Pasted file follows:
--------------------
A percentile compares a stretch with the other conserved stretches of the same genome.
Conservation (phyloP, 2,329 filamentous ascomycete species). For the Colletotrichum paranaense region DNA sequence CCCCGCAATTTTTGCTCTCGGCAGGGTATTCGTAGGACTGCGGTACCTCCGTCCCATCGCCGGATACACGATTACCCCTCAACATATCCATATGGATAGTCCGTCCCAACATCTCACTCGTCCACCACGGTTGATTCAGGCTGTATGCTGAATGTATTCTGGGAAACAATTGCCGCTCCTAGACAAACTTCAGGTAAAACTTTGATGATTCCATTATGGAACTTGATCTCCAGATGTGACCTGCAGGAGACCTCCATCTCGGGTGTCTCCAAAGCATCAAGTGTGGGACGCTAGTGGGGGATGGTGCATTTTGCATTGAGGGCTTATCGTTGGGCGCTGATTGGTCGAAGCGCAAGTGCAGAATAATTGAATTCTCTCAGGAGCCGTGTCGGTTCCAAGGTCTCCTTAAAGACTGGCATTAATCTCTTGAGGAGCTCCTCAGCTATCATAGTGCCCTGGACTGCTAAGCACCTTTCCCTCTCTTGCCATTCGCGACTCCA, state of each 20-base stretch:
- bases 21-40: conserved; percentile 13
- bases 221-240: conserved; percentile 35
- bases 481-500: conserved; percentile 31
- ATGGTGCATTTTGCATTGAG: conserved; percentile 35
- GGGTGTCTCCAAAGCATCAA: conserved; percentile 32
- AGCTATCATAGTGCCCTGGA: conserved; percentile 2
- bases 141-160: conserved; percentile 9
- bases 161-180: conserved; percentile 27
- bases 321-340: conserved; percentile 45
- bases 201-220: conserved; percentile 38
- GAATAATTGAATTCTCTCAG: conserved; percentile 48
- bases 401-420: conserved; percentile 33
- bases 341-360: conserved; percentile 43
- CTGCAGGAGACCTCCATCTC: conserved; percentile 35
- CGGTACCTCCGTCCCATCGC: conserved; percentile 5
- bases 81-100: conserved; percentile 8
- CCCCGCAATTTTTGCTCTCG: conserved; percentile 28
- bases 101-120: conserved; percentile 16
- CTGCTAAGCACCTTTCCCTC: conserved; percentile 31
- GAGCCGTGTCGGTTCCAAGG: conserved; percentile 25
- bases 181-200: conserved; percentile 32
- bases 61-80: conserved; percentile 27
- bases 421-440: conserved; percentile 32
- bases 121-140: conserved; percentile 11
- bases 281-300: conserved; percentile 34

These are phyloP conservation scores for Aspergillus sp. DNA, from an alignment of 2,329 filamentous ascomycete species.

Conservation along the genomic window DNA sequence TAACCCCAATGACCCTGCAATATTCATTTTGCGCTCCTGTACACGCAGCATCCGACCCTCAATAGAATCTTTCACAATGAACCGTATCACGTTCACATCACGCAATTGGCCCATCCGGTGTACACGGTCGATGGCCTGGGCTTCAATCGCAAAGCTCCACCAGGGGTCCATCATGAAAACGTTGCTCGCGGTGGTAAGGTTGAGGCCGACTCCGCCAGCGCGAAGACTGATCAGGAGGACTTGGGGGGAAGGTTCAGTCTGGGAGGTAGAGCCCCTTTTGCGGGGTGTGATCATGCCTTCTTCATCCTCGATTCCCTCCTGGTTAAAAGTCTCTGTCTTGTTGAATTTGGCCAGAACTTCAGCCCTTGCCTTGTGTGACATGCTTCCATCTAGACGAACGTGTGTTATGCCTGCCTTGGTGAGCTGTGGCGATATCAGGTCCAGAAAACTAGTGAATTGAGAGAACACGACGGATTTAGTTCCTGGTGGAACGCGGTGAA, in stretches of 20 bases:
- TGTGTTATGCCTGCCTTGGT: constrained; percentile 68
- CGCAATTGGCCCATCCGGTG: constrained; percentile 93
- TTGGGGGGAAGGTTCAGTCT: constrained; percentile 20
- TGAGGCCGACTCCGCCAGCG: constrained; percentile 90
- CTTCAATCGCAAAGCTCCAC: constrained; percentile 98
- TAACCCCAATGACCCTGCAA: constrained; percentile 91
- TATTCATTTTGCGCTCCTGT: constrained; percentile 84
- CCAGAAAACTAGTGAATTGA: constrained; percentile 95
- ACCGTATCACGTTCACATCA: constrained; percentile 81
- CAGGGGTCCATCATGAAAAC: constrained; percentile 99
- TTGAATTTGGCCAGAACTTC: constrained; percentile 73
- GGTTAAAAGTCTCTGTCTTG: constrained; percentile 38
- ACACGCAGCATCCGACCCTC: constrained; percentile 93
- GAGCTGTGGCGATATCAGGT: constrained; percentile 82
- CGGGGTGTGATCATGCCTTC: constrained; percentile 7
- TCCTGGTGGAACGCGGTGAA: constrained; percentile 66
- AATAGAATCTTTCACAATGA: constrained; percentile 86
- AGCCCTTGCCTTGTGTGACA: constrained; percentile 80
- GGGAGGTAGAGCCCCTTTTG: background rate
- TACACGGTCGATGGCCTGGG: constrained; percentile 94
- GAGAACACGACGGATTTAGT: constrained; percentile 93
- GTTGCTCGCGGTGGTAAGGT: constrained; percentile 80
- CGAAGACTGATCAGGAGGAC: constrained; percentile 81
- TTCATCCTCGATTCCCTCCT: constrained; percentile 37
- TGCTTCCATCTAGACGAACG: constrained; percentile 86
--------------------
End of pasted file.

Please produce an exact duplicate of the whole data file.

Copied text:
A percentile compares a stretch with the other conserved stretches of the same genome.
Conservation (phyloP, 2,329 filamentous ascomycete species). For the Colletotrichum paranaense region DNA sequence CCCCGCAATTTTTGCTCTCGGCAGGGTATTCGTAGGACTGCGGTACCTCCGTCCCATCGCCGGATACACGATTACCCCTCAACATATCCATATGGATAGTCCGTCCCAACATCTCACTCGTCCACCACGGTTGATTCAGGCTGTATGCTGAATGTATTCTGGGAAACAATTGCCGCTCCTAGACAAACTTCAGGTAAAACTTTGATGATTCCATTATGGAACTTGATCTCCAGATGTGACCTGCAGGAGACCTCCATCTCGGGTGTCTCCAAAGCATCAAGTGTGGGACGCTAGTGGGGGATGGTGCATTTTGCATTGAGGGCTTATCGTTGGGCGCTGATTGGTCGAAGCGCAAGTGCAGAATAATTGAATTCTCTCAGGAGCCGTGTCGGTTCCAAGGTCTCCTTAAAGACTGGCATTAATCTCTTGAGGAGCTCCTCAGCTATCATAGTGCCCTGGACTGCTAAGCACCTTTCCCTCTCTTGCCATTCGCGACTCCA, state of each 20-base stretch:
- bases 21-40: conserved; percentile 13
- bases 221-240: conserved; percentile 35
- bases 481-500: conserved; percentile 31
- ATGGTGCATTTTGCATTGAG: conserved; percentile 35
- GGGTGTCTCCAAAGCATCAA: conserved; percentile 32
- AGCTATCATAGTGCCCTGGA: conserved; percentile 2
- bases 141-160: conserved; percentile 9
- bases 161-180: conserved; percentile 27
- bases 321-340: conserved; percentile 45
- bases 201-220: conserved; percentile 38
- GAATAATTGAATTCTCTCAG: conserved; percentile 48
- bases 401-420: conserved; percentile 33
- bases 341-360: conserved; percentile 43
- CTGCAGGAGACCTCCATCTC: conserved; percentile 35
- CGGTACCTCCGTCCCATCGC: conserved; percentile 5
- bases 81-100: conserved; percentile 8
- CCCCGCAATTTTTGCTCTCG: conserved; percentile 28
- bases 101-120: conserved; percentile 16
- CTGCTAAGCACCTTTCCCTC: conserved; percentile 31
- GAGCCGTGTCGGTTCCAAGG: conserved; percentile 25
- bases 181-200: conserved; percentile 32
- bases 61-80: conserved; percentile 27
- bases 421-440: conserved; percentile 32
- bases 121-140: conserved; percentile 11
- bases 281-300: conserved; percentile 34

These are phyloP conservation scores for Aspergillus sp. DNA, from an alignment of 2,329 filamentous ascomycete species.

Conservation along the genomic window DNA sequence TAACCCCAATGACCCTGCAATATTCATTTTGCGCTCCTGTACACGCAGCATCCGACCCTCAATAGAATCTTTCACAATGAACCGTATCACGTTCACATCACGCAATTGGCCCATCCGGTGTACACGGTCGATGGCCTGGGCTTCAATCGCAAAGCTCCACCAGGGGTCCATCATGAAAACGTTGCTCGCGGTGGTAAGGTTGAGGCCGACTCCGCCAGCGCGAAGACTGATCAGGAGGACTTGGGGGGAAGGTTCAGTCTGGGAGGTAGAGCCCCTTTTGCGGGGTGTGATCATGCCTTCTTCATCCTCGATTCCCTCCTGGTTAAAAGTCTCTGTCTTGTTGAATTTGGCCAGAACTTCAGCCCTTGCCTTGTGTGACATGCTTCCATCTAGACGAACGTGTGTTATGCCTGCCTTGGTGAGCTGTGGCGATATCAGGTCCAGAAAACTAGTGAATTGAGAGAACACGACGGATTTAGTTCCTGGTGGAACGCGGTGAA, in stretches of 20 bases:
- TGTGTTATGCCTGCCTTGGT: constrained; percentile 68
- CGCAATTGGCCCATCCGGTG: constrained; percentile 93
- TTGGGGGGAAGGTTCAGTCT: constrained; percentile 20
- TGAGGCCGACTCCGCCAGCG: constrained; percentile 90
- CTTCAATCGCAAAGCTCCAC: constrained; percentile 98
- TAACCCCAATGACCCTGCAA: constrained; percentile 91
- TATTCATTTTGCGCTCCTGT: constrained; percentile 84
- CCAGAAAACTAGTGAATTGA: constrained; percentile 95
- ACCGTATCACGTTCACATCA: constrained; percentile 81
- CAGGGGTCCATCATGAAAAC: constrained; percentile 99
- TTGAATTTGGCCAGAACTTC: constrained; percentile 73
- GGTTAAAAGTCTCTGTCTTG: constrained; percentile 38
- ACACGCAGCATCCGACCCTC: constrained; percentile 93
- GAGCTGTGGCGATATCAGGT: constrained; percentile 82
- CGGGGTGTGATCATGCCTTC: constrained; percentile 7
- TCCTGGTGGAACGCGGTGAA: constrained; percentile 66
- AATAGAATCTTTCACAATGA: constrained; percentile 86
- AGCCCTTGCCTTGTGTGACA: constrained; percentile 80
- GGGAGGTAGAGCCCCTTTTG: background rate
- TACACGGTCGATGGCCTGGG: constrained; percentile 94
- GAGAACACGACGGATTTAGT: constrained; percentile 93
- GTTGCTCGCGGTGGTAAGGT: constrained; percentile 80
- CGAAGACTGATCAGGAGGAC: constrained; percentile 81
- TTCATCCTCGATTCCCTCCT: constrained; percentile 37
- TGCTTCCATCTAGACGAACG: constrained; percentile 86